— Irin Carmon

IN THE BUFF: Bluefly, the off-price fashion Web site, is taking nudity to a level of absurdity with two TV ads that first aired on Wednesday's season premiere of "Project Runway." Nudity has been a theme in Bluefly ads previously, but there is a touch of Americana injected in this round. In one ad, it's Thanksgiving dinner with a nude woman raising a toast and her family acting as if nothing is amiss. Another spot has a woman waiting in the airport security line until she's asked to remove her shoes — the only thing she's wearing — before embarking to her gate.

The ads feature the voice of Brenda Strong, narrator of "Desperate Housewives," and were directed by Luciano Podcaminsky and created by advertising firm McCaffery Gottlieb Lane.

Melissa Payner, Bluefly's president and chief executive officer, said the ads speak to a common complaint among women: "Our closets are packed to the gills, yet we have nothing to wear."

The commercials will also run during "Gossip Girl" and "America's Next Top Model," among other shows. Previous ads depicted a woman dissatisfied with her wardrobe appearing at a party in the nude, and a couple getting ready for the theater but then dropping their tickets and clothes for another round of intimacy.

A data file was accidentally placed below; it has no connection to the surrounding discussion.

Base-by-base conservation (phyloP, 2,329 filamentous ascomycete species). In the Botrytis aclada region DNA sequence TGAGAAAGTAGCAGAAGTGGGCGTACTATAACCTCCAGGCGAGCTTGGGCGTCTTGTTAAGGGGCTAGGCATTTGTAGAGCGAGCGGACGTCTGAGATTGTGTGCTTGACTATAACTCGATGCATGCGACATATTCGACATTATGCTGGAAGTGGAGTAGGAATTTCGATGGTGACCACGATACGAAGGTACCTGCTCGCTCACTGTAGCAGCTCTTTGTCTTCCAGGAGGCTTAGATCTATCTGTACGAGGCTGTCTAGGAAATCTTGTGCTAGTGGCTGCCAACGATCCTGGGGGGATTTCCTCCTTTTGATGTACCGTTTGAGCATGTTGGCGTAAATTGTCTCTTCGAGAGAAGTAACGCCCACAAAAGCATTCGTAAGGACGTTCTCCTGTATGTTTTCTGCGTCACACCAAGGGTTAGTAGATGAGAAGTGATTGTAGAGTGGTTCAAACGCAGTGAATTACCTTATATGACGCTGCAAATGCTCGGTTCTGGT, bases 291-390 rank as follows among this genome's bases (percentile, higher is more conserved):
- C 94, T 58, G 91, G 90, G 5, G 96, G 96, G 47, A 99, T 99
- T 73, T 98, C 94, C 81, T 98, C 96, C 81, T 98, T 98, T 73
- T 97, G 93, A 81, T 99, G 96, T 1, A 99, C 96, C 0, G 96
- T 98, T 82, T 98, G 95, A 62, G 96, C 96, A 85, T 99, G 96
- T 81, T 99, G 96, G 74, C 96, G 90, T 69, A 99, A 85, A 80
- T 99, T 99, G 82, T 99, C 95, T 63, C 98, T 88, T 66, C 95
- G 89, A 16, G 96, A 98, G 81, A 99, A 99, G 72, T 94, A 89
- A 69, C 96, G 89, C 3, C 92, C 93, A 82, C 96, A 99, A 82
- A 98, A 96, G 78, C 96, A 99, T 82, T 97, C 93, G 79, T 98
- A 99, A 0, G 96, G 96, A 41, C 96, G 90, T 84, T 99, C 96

— David Moin

HALF A CENTURY: Eight years after publishing its first issue with only 16 ad pages, V Magazine recently hit the 160-page ad mark and is celebrating its 50th issue, which includes a 50-page portfolio from David Sims. Stephen Gan, editor in chief and creative director (as well as creative director of Harper's Bazaar), said the independent magazine has become "a creative showdown between photographers and stylists, but in a healthy way.
"We treat photographers as artists," he added. "We give them room and freedom to play, pushing fashion photography forward." He also described the magazine as a cross between underground and fashion establishment, noting that it is a place where celebrities such as Brad Pitt, photographers and stylists go to do work "outside of their stereotype."

For example, Gan said V was the first magazine to feature Kate Moss on a cover, following the controversial photos published in the U.K. in which she was shown allegedly taking drugs. "David [Sims] shot her in daylight with hardly any makeup; there was no stylist. She just picked out her favorite piece, from Ralph Lauren, and it ended up being one of the best-selling covers." V, in 2003, also gave a Chanel-clad Daria Werbowy her first cover. Coincidentally, Werbowy was later hired to appear in a Chanel ad campaign. And before becoming the editor in chief of Paris Vogue, Carine Roitfeld worked with V as a stylist, collaborating with Mario Testino on several different portfolios. "We want to continue to do something independent and creative," Gan added. "And keep it edgy and fun."
— Amy Wicks